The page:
The next morning's excursion was to Shoyna, a village on the Kanin Peninsula. Due to destruction of the nearby sea floor vegetation due to poor fishing practices, the sea sand is drifting onshore and engulfing the village. Perhaps because of this destabilization, the ocean is too shallow in the area of the village to enable the ship to get very close to shore. As a result the Zodiac ride to the village was over three miles on a very brisk and windy day. We decided to pass, but those who went said it was very interesting.
After the morning's excursion, we headed to the northern cape of the peninsula. This was my favorite shore excursion of the entire trip. There was little to see but wind-swept tundra, but the plant life was abundant and fascinating.
We landed on this shingle beach littered with marine debris: broken oars, dead seagulls, crab shells, driftwood, rope, unidentifiable bits of machinery, you-name-it.
A small stream came down to the beach and cut through a driftwood dam. The large cross on the hill was dedicated to the explorers and seamen of the Russian north.
I have not been able to identify this flower. Our naturalist was also unable to tell me what it might be. We saw similar flowers elsewhere along the Arctic coast.
The reason the light-colored leaves are blurred is the fierce wind. It was hard to stand and I had to take many of my pictures kneeling down.
These plants are only a few inches high.
Another of the mystery flower. This pair is lighter in color.
This unusual flower, which comes in white and blue, appears to be a relative of Oxytropis deflexa, commonly known as locoweed.
I believe the yellow flowers are Rhodiola Rosea commonly called Roseroot or Golden Root. It has many medicinal uses.
The cross was constructed in 2013. Many of the group walked up to see it.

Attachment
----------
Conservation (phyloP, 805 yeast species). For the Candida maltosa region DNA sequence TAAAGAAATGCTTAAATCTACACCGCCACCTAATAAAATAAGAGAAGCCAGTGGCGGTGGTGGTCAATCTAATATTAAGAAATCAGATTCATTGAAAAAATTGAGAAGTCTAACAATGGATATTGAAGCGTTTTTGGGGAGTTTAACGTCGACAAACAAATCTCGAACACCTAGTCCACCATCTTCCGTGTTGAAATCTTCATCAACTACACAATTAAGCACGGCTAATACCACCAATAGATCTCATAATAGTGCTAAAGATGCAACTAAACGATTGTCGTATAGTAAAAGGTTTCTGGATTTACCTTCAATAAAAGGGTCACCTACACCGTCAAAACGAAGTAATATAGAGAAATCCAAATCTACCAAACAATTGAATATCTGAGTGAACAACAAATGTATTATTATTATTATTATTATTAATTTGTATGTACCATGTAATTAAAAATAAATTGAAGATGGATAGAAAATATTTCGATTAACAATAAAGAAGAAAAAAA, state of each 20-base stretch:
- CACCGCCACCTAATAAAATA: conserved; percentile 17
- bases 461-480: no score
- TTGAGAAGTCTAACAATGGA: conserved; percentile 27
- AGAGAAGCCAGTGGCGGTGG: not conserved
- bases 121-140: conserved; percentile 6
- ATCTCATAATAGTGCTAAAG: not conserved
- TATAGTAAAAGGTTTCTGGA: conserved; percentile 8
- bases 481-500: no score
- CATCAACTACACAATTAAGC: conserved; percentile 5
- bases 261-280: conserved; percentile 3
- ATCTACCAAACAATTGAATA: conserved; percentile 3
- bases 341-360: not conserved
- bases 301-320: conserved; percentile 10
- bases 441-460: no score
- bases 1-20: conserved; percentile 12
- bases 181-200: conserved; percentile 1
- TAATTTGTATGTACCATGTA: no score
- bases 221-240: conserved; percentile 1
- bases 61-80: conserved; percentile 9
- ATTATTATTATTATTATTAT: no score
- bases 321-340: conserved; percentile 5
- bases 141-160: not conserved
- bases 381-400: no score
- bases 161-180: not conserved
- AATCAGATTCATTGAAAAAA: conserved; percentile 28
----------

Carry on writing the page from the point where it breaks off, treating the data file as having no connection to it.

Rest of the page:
The serious guywires indicate the severity of the winds this monument is expected to handle. I'm sure that what we encountered was pretty normal.
As I recall, this was the only snow that we saw on our landings in Russia. It is July 31.
To the casual observer the land looks bleak and barren. Appearances can be deceiving!
The desolate-looking landscape is anything but. This one picture shows many different plants - none taller than a few inches. There are four different types of flower: white, blue and two different pinks. (The bright red appears to be leaves rather than flowers.)
Then there are what appear to be wild strawberry (purplish) and cloudberry leaves (mottled green). There is no fruit to be seen, however. Perhaps someone or something has already gobbled it up.
Finally there are at least five additional foliage plants including the moss.
I could have stayed much longer, but we had to return to the ship. Here are more of our expedition staff: Jeff Gneiser (L) and leader Mike Messick (C) with one of our fellow explorers.
Jeff often had a mini-cam on his Zodiac taking pictures for his kids back home in Key Largo -- a far cry from the Arctic!
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